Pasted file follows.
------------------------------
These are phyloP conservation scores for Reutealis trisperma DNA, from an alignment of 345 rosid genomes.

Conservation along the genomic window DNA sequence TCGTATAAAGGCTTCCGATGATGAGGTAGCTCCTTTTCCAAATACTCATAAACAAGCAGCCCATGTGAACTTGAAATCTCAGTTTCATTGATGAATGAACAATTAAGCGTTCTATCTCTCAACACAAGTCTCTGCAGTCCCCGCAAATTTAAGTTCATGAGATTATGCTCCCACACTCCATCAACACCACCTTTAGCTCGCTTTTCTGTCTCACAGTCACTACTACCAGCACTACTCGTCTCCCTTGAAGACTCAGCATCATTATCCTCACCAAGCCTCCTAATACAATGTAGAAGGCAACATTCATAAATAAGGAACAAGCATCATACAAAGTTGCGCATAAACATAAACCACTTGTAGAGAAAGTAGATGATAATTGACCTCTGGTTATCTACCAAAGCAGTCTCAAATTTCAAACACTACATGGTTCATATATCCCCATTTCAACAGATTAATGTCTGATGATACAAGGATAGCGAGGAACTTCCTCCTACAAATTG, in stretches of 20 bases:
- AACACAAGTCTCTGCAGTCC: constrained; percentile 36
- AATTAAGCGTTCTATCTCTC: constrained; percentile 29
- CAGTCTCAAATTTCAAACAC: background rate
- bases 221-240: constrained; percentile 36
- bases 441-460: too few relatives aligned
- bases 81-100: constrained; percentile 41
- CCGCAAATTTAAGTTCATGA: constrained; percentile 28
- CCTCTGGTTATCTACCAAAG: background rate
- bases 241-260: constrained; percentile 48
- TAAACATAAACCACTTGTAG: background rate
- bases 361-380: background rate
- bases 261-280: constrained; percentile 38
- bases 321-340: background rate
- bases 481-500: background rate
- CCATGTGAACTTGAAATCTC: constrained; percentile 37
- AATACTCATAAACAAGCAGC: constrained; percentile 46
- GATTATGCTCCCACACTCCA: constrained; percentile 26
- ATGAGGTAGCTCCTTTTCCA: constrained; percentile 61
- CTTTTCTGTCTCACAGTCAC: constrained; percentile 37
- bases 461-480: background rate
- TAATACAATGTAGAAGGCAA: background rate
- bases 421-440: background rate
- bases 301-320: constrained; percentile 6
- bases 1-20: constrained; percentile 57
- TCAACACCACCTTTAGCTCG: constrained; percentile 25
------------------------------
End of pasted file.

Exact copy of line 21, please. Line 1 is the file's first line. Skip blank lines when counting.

- CTTTTCTGTCTCACAGTCAC: constrained; percentile 37